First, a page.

A selection of scientific issues is presented as being likely keys to (1) effectively managing the future of small pelagic fisheries under the combined stresses of climate change and ever-increasing demand for fishery products, and (2) understanding the role that small pelagic fishes may play in maintaining the health, integrity and resilience of the large marine ecosystems in which they function. The concept of a wasp-waist ecosystem is presented, according to which a highly variable small pelagic fish component, largely responding to its own internal dynamics, may significantly drive the operation of its entire ecosystem. On the basis of this conceptual framework, a number of vital unresolved issues are briefly elaborated. Several types of nonlinear feedback mechanisms, capable of leading to abrupt instabilities and durable regime shifts, are presented together with the concept of breakout thresholds that may trigger a shift from a favorable phase of feedback operation that supports resilience to an adverse phase leading to abrupt system changes. Proposed mechanisms underlying distributional dynamics are appraised; a suggested connotation is that changes in distributional aspects of key populations may be timely harbingers of unwelcome regime shifts. Several alternative interpretations of apparent density dependent growth are offered, each presenting rather different implications with respect to sustainability. The mechanisms behind apparent niche replacements and species alternations are pondered. It is suggested that SPACC-type research be extended to similar small pelagic species and issues in other more tropical and/or more oceanic ecosystems.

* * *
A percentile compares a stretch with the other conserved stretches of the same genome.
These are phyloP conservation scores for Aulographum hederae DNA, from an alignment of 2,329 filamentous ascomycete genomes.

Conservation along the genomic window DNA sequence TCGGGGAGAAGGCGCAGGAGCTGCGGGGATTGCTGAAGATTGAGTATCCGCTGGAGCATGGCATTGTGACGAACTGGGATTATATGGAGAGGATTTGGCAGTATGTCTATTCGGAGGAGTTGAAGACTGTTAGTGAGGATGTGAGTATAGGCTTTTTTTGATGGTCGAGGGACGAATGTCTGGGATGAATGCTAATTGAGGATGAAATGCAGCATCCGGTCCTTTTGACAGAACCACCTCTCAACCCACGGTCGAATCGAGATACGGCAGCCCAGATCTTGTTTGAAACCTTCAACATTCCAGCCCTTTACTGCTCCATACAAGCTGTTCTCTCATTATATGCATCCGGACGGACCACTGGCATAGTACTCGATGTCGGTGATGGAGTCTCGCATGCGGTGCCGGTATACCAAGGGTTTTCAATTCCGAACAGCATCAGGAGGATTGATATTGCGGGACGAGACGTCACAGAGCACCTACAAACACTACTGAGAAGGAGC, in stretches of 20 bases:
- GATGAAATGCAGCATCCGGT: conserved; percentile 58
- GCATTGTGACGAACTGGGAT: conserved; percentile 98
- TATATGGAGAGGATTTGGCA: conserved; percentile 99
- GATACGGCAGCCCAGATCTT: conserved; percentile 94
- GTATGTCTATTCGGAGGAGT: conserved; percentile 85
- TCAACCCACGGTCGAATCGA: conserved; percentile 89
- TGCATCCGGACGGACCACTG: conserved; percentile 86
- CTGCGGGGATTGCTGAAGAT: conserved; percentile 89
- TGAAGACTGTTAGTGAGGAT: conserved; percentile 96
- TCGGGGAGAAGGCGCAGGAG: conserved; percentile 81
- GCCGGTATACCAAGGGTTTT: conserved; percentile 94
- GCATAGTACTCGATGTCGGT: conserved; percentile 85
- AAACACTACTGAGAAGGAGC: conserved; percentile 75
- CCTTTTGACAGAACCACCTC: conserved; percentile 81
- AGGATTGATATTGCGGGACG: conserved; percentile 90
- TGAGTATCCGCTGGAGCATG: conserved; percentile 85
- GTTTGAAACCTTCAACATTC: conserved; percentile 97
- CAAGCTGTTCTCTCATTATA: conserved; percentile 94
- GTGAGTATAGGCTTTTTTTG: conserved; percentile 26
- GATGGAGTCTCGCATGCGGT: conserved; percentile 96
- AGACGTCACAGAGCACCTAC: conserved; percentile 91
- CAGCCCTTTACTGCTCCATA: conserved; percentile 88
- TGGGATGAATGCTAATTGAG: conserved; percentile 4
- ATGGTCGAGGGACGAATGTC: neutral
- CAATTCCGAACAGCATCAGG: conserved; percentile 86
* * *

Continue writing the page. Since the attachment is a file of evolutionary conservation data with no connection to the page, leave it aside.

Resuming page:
ASJC Scopus subject areas
- Earth and Planetary Sciences(all)